The Black Lips are like a car bomb. You never really know how they're gonna go off, but when they do, total carnage will follow. While by no means making violent theatrics the sole focus of their performances, frontman Cole Alexander has been known to pull the following punches:
* scrape off guitar solos with his cock
* toss lit firecrackers at fellow band members just for kicks
* pretend he's George Bush Sr. visiting Japan and vomit onstage
* piss and spit into the crowd
Needless to say, the boys have been banned from more than a few clubs. But people are finally paying attention to the music behind these rejects' chaos. While others merely rip off forgotten '60s punk gems from Back From the Grave comps, the Black Lips sound brilliantly unrehearsed, raw, bluesy, and explosive — especially on their latest release, Let It Bloom. They've captured the fire of their live shows while showcasing solid hooks and melodies. “Dirty Hands” is a degenerate's honest attempt at Phil Spector, and “Sea of Blasphemy” holds all the filth and rebellion young troublemakers aspire to instigate. Bloom's release has caused heightened awareness of the band 'round these parts. A two-page photo spread in Spin (highlights: lots of blood and gold-capped teeth) and interest from sleaze merchants Vice Records are just some of the good fortune to befall the four lads from Atlanta.
Having lost a member to a freak car accident in 2002, the group is due a lucky streak. I remember talking with them after a show in Detroit when they took a marker to their temporary license plate. “What's worse … driving with an expired plate or altering it to look legit?” they posed hypothetically. When these are the questions you're asking mid-tour, it might be time to call it a day. But the Black Lips traveled relentlessly, playing shitty house parties and sleeping with the roaches. They caught the attention of In the Red Records (home of the Hunches and the Ponys) and made a name for themselves in Europe, where their outta-tune garage slop has been championed since early on.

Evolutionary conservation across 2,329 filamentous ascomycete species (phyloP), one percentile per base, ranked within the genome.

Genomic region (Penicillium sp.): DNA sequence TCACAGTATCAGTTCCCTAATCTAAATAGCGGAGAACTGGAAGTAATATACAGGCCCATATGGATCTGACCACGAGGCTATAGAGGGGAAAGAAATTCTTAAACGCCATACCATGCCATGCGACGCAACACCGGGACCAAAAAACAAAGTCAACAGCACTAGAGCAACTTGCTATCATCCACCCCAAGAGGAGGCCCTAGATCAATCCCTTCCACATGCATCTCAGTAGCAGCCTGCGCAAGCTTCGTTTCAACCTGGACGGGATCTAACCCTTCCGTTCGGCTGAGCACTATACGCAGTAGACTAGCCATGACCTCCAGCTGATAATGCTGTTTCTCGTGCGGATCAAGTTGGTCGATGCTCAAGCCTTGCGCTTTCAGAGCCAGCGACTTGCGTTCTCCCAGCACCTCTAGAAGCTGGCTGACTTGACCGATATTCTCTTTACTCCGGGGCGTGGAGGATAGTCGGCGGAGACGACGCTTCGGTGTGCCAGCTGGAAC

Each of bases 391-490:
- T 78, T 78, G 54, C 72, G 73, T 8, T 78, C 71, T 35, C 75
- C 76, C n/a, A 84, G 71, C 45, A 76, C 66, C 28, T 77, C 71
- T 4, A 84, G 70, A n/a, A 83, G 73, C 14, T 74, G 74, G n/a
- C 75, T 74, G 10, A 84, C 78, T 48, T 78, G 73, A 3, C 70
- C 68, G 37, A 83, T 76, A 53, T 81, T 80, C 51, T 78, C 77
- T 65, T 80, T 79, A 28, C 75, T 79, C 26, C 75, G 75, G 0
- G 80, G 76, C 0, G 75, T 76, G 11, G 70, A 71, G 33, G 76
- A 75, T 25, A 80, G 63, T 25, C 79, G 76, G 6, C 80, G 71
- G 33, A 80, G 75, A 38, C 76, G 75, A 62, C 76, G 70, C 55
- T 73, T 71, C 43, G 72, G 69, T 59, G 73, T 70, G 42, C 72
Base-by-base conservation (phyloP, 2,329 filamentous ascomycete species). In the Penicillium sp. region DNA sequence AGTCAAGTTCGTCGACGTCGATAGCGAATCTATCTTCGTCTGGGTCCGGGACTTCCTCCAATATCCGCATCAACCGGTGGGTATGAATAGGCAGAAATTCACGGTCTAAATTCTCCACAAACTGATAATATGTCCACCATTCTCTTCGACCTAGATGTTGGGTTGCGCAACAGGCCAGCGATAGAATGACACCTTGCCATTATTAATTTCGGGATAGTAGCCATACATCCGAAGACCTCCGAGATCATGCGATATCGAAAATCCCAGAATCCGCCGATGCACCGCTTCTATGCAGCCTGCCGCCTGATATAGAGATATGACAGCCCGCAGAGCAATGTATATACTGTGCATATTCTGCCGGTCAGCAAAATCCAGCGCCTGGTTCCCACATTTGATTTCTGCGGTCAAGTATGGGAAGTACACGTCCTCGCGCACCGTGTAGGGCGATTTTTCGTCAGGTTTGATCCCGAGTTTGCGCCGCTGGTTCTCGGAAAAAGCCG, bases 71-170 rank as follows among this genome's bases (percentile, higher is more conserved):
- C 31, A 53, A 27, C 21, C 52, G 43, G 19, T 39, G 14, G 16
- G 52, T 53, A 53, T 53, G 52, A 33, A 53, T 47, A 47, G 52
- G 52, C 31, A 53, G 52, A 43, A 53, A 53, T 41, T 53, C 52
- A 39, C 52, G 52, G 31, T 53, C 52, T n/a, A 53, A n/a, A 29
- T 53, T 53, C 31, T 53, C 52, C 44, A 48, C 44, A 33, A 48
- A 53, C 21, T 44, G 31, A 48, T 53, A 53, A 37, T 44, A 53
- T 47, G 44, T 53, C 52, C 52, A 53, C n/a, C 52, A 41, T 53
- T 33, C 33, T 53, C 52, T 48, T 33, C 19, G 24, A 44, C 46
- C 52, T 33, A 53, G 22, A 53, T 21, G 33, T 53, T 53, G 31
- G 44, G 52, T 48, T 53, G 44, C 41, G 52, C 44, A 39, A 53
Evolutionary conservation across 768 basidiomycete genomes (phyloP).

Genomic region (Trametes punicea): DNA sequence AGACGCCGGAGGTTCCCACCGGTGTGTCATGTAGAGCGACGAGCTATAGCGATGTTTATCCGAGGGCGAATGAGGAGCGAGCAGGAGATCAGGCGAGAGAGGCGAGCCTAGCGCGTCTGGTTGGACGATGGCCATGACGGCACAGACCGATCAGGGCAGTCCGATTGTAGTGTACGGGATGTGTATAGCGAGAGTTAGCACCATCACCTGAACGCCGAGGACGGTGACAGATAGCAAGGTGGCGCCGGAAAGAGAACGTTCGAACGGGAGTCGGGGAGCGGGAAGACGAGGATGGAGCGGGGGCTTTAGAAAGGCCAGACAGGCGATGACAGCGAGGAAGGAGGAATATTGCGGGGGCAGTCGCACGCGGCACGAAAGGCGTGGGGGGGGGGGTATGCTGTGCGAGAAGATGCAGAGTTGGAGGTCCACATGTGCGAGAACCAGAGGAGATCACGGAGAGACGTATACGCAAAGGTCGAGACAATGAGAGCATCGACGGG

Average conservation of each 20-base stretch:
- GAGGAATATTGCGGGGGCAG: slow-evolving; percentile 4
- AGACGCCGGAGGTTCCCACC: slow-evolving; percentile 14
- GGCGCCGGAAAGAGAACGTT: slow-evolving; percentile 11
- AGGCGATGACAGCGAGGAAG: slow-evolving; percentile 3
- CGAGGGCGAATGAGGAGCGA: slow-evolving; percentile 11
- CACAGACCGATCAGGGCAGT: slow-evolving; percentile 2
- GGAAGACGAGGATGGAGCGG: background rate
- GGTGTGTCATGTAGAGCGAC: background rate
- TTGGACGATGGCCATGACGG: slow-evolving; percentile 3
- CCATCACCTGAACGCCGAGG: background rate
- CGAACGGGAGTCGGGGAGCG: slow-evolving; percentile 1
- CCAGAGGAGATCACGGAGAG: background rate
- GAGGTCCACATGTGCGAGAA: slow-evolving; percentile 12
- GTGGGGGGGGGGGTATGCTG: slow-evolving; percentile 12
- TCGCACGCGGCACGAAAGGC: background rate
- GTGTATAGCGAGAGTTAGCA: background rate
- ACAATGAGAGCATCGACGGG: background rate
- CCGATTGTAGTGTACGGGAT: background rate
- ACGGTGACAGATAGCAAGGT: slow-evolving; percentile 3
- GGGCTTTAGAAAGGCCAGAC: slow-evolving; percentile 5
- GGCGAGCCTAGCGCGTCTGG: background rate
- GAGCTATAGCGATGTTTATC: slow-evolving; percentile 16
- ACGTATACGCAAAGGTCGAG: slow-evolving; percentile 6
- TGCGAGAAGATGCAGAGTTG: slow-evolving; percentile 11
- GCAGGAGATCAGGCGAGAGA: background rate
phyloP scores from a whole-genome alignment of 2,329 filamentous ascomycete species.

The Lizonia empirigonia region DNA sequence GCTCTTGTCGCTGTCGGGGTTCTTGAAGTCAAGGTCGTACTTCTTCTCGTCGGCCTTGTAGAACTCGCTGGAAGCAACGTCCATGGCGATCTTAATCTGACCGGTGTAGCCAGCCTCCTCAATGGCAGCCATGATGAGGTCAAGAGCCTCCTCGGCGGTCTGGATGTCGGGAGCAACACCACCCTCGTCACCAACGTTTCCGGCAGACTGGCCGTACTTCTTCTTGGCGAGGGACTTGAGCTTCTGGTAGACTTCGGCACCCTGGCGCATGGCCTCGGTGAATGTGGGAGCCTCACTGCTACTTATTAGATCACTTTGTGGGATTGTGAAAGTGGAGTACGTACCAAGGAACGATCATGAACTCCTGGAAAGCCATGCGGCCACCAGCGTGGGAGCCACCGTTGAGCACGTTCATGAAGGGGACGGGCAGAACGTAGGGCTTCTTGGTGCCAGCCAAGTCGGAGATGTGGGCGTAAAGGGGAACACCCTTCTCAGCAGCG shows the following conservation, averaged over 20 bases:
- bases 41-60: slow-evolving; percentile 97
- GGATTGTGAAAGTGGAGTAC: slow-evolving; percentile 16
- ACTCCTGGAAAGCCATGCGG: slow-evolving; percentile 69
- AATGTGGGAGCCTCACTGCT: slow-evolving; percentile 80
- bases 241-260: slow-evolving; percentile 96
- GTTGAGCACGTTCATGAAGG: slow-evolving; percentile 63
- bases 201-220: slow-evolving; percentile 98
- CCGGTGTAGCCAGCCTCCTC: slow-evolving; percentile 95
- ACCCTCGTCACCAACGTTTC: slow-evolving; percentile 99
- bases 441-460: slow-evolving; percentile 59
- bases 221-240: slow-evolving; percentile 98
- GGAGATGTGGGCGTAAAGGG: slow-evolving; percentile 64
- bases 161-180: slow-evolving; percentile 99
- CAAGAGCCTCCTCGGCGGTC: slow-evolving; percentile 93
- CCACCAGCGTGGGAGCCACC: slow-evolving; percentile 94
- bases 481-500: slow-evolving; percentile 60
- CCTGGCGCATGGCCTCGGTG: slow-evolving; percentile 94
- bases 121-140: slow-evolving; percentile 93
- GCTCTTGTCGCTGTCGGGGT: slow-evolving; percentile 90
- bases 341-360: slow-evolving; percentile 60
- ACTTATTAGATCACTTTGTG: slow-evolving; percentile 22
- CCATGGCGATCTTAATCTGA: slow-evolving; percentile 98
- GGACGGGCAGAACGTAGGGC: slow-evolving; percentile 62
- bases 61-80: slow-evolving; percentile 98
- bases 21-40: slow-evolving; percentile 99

These guys are hanging on by a thread, and the slightest movement — whether it be a lack of beer, an unenthusiastic crowd, a broken guitar — can set off total pandemonium. “We don't like using setlists,” says drummer Joe Bradley. “We feed off crowds. If the crowd is tame, we'll just be tame, but if it's too tame, we can go the opposite direction and go totally nuts.”
So yeah, the Black Lips can still seem like a toddler riding a bike without training wheels. When sessions for Bloom began in Costa Mesa, label head Larry Hardy gave the band a chunk of money for their stay. After two days of recording, he received a distressed call from studio engineer Mike McHugh. “Mike called and asked if it was alright for him to lend the band some money [for] food,” Hardy recalls. “He felt bad seeing them eat out of dumpsters. I told him yes, but that I'd given them money at the beginning of the week.” Turns out they spent all that cash on beer.
Antics aside, the Black Lips really shine through their sound. Their errant, no-fi, tape-hiss, bumblebee-in-a-jar fuzztone, and lyrics about feelin' gay and faces covered in snot — it's what's been missing from the American youth zeitgeist for far too long. They're riffraff that any punk can rally around, the underdogs that actually have a solid chance at winning. So don't be distracted by the piss and vomit and cocks onstage, because all that is superfluous. The Black Lips may very well pose a security threat to the staid music fan, but their payoff is well worth the carnage.